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Brazil: Institutions Stand Up to Bolsonaro

Weakened Enforcement Leads to Spike in Amazon Deforestation

(São Paulo, January 13, 2021) – President Jair Bolsonaro has tried to sabotage efforts to slow the spread of Covid-19 in Brazil and pursued other policies that undermine human rights, Human Rights Watch said today in its World Report 2021. The Supreme Court and other democratic institutions have often been forced to step in to protect these rights.

The Bolsonaro administration has promoted anti-rights policies on women’s rights and disability rights, has lashed out at reporters and civil society groups, and has weakened environmental law enforcement, effectively giving a green light to criminal networks that engage in illegal deforestation in the Amazon and threaten and attack forest defenders. 

“President Bolsonaro has put the lives and health of Brazilians at great risk by trying to sabotage efforts to protect against the spread of Covid-19,” said Anna Livia Arida, Brazil Associate Director at Human Rights Watch. “The Supreme Court and other institutions have helped to protect Brazilians and to block many, although not all, of Bolsonaro’s anti-rights policies. They need to remain vigilant.”

In the 761-page World Report 2021, its 31st edition, Human Rights Watch reviews human rights practices in more than 100 countries. In his introductory essay, Executive Director Kenneth Roth argues that the incoming United States administration should embed respect for human rights in its domestic and foreign policy, in a way that is more likely to survive future US administrations that might be less committed to human rights. Roth emphasizes that even as the Trump administration mostly abandoned the protection of human rights, other governments stepped forward to champion rights. The Biden administration should seek to join, not supplant, this new collective effort. 
 
President Bolsonaro downplayed Covid-19, which he called “a little flu” and disseminated misleading information.

Democratic institutions blocked some of his most damaging policies and stepped in to protect Brazilians.

The Supreme Court ruled against the Bolsonaro administration’s attempts to strip states of the authority to restrict people’s movements to contain the spread of Covid-19, to effectively suspend the access to information law, and to withhold Covid-19 data from the public.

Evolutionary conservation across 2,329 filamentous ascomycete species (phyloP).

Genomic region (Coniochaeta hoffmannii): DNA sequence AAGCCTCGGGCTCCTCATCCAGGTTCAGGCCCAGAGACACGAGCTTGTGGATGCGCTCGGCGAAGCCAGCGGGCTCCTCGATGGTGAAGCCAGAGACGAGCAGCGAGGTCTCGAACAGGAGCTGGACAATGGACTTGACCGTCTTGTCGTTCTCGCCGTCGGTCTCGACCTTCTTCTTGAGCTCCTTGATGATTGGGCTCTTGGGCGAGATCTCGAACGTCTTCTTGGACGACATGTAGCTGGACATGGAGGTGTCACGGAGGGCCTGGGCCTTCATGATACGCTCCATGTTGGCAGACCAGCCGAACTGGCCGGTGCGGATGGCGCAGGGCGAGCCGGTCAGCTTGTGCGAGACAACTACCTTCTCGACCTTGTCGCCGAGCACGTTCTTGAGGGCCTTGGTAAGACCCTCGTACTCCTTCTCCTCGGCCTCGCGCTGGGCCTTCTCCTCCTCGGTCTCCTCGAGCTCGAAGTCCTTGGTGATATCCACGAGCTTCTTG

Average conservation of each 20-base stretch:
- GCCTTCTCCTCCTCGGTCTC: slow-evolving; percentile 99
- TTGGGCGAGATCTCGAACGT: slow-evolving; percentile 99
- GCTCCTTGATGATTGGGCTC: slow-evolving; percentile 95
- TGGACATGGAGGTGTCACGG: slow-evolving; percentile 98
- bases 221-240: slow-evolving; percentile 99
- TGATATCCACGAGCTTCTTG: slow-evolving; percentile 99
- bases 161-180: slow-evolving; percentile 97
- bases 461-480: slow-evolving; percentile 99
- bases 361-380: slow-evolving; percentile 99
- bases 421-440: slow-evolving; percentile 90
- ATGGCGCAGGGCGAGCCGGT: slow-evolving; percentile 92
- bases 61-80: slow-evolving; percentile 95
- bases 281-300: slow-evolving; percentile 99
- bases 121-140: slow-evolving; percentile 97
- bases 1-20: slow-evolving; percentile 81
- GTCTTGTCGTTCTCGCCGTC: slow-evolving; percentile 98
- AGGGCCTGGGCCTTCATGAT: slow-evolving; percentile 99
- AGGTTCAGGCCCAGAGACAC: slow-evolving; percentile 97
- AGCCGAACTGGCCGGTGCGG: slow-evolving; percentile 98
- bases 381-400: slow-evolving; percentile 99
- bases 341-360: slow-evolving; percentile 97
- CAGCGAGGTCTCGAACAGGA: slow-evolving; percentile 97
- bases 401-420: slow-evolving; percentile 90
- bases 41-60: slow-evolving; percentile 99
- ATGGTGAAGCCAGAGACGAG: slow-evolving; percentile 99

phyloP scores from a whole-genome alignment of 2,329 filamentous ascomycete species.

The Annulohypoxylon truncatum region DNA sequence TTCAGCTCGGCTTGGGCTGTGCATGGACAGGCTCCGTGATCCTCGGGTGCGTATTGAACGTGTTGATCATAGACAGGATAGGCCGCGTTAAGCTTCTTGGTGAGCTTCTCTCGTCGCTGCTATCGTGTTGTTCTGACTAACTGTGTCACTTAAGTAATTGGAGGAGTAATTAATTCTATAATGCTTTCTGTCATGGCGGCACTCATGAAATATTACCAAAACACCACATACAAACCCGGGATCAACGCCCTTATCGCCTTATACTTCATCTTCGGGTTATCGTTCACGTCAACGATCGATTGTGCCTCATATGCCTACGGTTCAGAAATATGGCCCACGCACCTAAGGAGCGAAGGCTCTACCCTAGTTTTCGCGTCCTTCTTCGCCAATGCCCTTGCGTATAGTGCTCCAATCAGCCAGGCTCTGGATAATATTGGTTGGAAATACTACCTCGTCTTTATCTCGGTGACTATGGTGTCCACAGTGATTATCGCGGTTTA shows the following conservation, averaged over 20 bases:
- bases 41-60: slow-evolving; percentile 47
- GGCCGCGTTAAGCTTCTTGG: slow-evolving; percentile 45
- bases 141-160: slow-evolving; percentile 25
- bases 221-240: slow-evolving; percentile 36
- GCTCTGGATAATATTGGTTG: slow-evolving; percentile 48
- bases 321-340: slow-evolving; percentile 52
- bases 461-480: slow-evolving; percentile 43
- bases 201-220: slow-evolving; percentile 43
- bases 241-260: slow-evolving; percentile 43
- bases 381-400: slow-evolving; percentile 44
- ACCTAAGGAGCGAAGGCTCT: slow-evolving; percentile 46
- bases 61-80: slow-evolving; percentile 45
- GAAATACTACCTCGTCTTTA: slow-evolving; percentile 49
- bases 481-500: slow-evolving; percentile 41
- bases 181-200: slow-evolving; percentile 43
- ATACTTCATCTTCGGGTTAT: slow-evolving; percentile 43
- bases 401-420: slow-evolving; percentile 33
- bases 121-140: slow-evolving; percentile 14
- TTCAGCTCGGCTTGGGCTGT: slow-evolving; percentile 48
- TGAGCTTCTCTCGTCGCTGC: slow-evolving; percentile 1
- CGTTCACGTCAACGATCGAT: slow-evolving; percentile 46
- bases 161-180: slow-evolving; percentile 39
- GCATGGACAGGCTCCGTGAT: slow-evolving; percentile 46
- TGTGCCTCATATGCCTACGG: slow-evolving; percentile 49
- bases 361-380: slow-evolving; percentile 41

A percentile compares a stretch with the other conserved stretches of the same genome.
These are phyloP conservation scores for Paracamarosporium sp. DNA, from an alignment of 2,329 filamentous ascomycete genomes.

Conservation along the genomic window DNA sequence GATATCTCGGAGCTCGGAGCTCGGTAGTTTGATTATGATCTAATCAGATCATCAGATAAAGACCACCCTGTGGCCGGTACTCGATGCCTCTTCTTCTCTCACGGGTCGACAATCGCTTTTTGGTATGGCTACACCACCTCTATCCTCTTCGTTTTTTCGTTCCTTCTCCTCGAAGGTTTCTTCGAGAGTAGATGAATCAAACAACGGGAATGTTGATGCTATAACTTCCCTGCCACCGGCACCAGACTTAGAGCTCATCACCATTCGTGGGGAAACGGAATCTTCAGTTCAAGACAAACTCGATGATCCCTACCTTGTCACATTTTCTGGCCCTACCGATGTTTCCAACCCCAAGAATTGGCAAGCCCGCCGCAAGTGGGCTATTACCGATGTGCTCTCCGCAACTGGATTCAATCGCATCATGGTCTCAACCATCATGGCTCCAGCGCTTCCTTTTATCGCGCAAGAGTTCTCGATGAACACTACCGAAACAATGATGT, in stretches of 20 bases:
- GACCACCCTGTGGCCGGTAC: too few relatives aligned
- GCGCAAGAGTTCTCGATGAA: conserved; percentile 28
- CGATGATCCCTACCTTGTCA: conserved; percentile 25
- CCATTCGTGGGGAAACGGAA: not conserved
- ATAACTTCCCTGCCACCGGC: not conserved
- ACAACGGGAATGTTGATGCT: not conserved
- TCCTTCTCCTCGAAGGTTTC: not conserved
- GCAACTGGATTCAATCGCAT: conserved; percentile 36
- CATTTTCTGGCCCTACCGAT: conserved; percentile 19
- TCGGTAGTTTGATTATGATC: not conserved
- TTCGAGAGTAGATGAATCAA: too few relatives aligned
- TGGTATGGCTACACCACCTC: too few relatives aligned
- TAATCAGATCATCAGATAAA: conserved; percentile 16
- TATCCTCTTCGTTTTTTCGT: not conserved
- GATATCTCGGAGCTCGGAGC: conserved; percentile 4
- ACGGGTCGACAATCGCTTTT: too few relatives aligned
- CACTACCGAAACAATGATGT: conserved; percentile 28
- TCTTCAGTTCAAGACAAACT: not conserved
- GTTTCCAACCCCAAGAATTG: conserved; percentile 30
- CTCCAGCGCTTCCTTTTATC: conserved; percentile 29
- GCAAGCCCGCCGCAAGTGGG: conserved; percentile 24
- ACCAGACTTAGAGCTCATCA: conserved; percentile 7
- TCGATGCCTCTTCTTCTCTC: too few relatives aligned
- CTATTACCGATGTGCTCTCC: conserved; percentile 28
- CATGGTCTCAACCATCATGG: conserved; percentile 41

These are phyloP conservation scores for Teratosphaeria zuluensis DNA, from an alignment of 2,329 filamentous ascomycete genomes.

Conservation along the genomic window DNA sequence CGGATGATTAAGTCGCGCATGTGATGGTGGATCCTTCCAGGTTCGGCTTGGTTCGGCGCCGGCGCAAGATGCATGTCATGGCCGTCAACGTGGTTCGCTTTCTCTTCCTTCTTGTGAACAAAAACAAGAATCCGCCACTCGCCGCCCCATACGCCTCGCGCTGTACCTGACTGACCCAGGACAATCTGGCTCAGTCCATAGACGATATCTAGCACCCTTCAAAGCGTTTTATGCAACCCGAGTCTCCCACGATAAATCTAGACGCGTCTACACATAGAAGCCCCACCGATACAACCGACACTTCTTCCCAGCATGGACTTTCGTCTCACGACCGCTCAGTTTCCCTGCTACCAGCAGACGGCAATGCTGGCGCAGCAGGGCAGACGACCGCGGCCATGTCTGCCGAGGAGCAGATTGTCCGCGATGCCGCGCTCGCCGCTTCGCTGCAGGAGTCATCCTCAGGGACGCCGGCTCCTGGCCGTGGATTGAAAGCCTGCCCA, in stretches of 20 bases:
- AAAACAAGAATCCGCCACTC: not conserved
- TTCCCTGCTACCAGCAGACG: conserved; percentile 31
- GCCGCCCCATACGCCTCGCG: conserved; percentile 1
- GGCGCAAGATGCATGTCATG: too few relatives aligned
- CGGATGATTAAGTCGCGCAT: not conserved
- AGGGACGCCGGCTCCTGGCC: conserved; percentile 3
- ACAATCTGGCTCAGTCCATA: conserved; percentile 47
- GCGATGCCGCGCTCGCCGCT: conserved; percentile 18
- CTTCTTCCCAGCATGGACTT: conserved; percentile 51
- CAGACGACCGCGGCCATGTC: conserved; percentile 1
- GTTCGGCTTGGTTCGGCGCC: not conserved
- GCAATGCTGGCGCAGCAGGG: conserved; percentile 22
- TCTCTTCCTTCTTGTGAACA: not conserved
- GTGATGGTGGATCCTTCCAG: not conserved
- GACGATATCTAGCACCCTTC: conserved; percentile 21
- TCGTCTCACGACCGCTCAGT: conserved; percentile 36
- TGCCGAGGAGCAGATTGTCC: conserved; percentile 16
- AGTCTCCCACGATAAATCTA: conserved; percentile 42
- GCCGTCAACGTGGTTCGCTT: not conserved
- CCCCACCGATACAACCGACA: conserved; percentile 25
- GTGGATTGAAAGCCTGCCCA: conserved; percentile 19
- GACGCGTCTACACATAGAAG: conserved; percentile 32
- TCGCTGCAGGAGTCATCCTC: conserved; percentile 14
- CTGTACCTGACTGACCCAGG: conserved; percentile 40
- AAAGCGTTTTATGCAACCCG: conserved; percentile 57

Congress passed a bill forcing the government to provide emergency health care to Indigenous people, and the Supreme Court ordered the Bolsonaro administration to draft a plan to fight the spread of Covid-19 in Indigenous territories. 

The Bolsonaro administration failed to address prison overcrowding, but the National Council of Justice (CNJ, in Portuguese), which regulates the functioning of the judicial system, asked judges to reduce pretrial detention during the pandemic and consider early release for certain detainees. As of September 16, judges had ordered nearly 53,700 people transferred to house arrest in response to Covid-19, according to official data. In addition, the Supreme Court annulled a presidential veto of a bill requiring the use of masks in detention facilities. 

President Bolsonaro has failed to address police violence and has at times even encouraged it. In Rio de Janeiro – the state with the highest number of police killings – the Supreme Court suspended most raids in low-income neighborhoods during the pandemic, which led to a 70 percent drop in police killings from June to September, compared with the same period in 2019. Police killings went up in October, apparently after police increased the number of raids. Police killings fell again in November.

Brazilian independent broadcast and print media have also played an important role by continuing to inform the public, providing a forum for public debate, and serving as a check on government powers, despite the stigmatization, bullying, and threats of judicial action against them by the Bolsonaro administration.

But democratic institutions have been unable to curb President Bolsonaro’s anti-environmental policies and rhetoric, which have contributed to the destruction, from August 2019 to July 2020, of about 11,000 square kilometers of Amazon rainforest, the highest rate in 12 years. The number of fires in the Amazon went up by 16 percent in 2020. The smoke causes harmful levels of air pollution, which affect millions of residents.

Amazon fires are intentionally set to clear land, largely illegally. “President Bolsonaro’s policies have been a disaster for the Amazon rainforest and the people who defend it,” Arida said. “He blames Indigenous people, nongovernmental organizations, and local residents for environmental destruction, instead of acting against the criminal networks that are the driving force behind the lawlessness in the Amazon.”

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